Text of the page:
The Defense Department (DoD) is setting up a new organization to find trusted companies to pair with investors to build critical technologies that could be compromised by foreign influence.
The Trusted Capital Marketplace (TCM), announced by Undersecretary for Acquisition and Sustainment Ellen Lord, will give the United States a medium to build up vulnerable industrial bases.
“TCM will convene trusted sources of private capital with innovative companies critical to the defense industrial base and national security,” Lord said Friday at the Pentagon. “TCM will support small- and medium-sized companies to manufacture emerging defense and commercial technologies.”
The announcement comes as DoD’s concerns continue to grow about companies like Huawei and ZTE using their ubiquitous products to spy on the United States.
DoD expects to roll out the entire program sometime in July and already has about 50 companies in mind that are trusted enough to join the marketplace.
“The first step is to set up a website infrastructure to bring providers of trusted capital together with businesses looking for capital infusion,” Lord said. “I’m constrained legally from introducing one company to one venture capitalist; however, what we can do is segment the marketplace and then put in companies that need capital infusions that we think have critical technology for us. We can also vet critical providers of capital.”
Lord said DoD put out a request for proposals two weeks ago through an other transaction authority to find a provider for the website.
“A lot of these companies are small innovative companies that don’t have the resources, sophistication or contacts to reach sources of capital,” Lord said. “What we are trying to do is enable that, so they don’t have to go through a lot of time and expense with legal firms to find out who is out there. Likewise, we have some incredible patriots who have come to us and said ‘We are interested in putting our money somewhere that will make a difference in our national defense.’ There are two willing sides there and there is an unmet need that somebody like government can provide the ecosystem to make it work.”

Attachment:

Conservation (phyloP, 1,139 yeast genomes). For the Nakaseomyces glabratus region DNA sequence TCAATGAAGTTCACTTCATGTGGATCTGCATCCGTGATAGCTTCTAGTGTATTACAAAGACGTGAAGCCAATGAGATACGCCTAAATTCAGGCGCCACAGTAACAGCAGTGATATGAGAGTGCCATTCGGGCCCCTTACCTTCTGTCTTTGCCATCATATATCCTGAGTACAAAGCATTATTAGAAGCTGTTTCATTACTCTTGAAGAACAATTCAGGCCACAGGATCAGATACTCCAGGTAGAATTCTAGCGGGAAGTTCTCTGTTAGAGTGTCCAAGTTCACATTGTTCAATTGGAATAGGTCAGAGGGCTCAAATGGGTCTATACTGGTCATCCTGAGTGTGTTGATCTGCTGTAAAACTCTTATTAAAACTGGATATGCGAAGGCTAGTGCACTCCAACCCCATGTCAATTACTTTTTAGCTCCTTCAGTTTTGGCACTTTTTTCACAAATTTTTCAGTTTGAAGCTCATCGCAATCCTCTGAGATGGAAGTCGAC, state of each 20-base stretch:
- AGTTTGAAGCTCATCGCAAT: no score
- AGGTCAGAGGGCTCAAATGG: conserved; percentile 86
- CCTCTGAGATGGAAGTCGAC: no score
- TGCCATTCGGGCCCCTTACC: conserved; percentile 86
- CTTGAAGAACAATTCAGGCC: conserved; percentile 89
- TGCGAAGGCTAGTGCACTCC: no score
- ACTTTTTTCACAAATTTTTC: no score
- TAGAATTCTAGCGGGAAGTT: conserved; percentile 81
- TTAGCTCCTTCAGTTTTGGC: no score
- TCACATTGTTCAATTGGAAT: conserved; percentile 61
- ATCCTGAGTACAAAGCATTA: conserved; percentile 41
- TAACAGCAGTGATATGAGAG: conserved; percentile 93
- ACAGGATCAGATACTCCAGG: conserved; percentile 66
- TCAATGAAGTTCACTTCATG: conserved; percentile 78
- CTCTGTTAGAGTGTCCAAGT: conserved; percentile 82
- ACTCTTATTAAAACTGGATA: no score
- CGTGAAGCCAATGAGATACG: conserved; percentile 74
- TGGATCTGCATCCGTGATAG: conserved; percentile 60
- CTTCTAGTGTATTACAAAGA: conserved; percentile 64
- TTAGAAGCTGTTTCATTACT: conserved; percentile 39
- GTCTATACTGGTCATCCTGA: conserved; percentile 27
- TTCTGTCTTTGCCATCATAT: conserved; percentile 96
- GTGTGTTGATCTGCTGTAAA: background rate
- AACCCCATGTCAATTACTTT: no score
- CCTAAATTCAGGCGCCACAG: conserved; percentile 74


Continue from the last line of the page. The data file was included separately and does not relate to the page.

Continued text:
Lord said DoD is still deciding how much money it will put into the program, but she noted TCM will satisfy a requirement made by the 2018 defense authorization act to help secure the defense supply chain.
TCM isn’t the only thing DoD is doing to address the industrial base and supply chain issue for developing technologies.
“We are tightly coupled with the intelligence community to find out what is out there,” Lord said. “We will continue not to buy from sources that are not trusted. A prime supplier to the Department of Defense has responsibility to understand their supply chain. The security of that supply chain, whether its two or three levels down or six or seven levels down, is the responsibility of the prime. That’s why we are developing standards that are very, very clear.”
That ties into DoD’s “deliver uncompromised” initiative, which hopes to bear capabilities without critical information or technology being lost, stolen, denied, degraded, given away or sold. The initiative establishes security as a primary metric for acquisition. That puts more responsibility on industry to beef up cybersecurity and be more cognizant of its supply chain.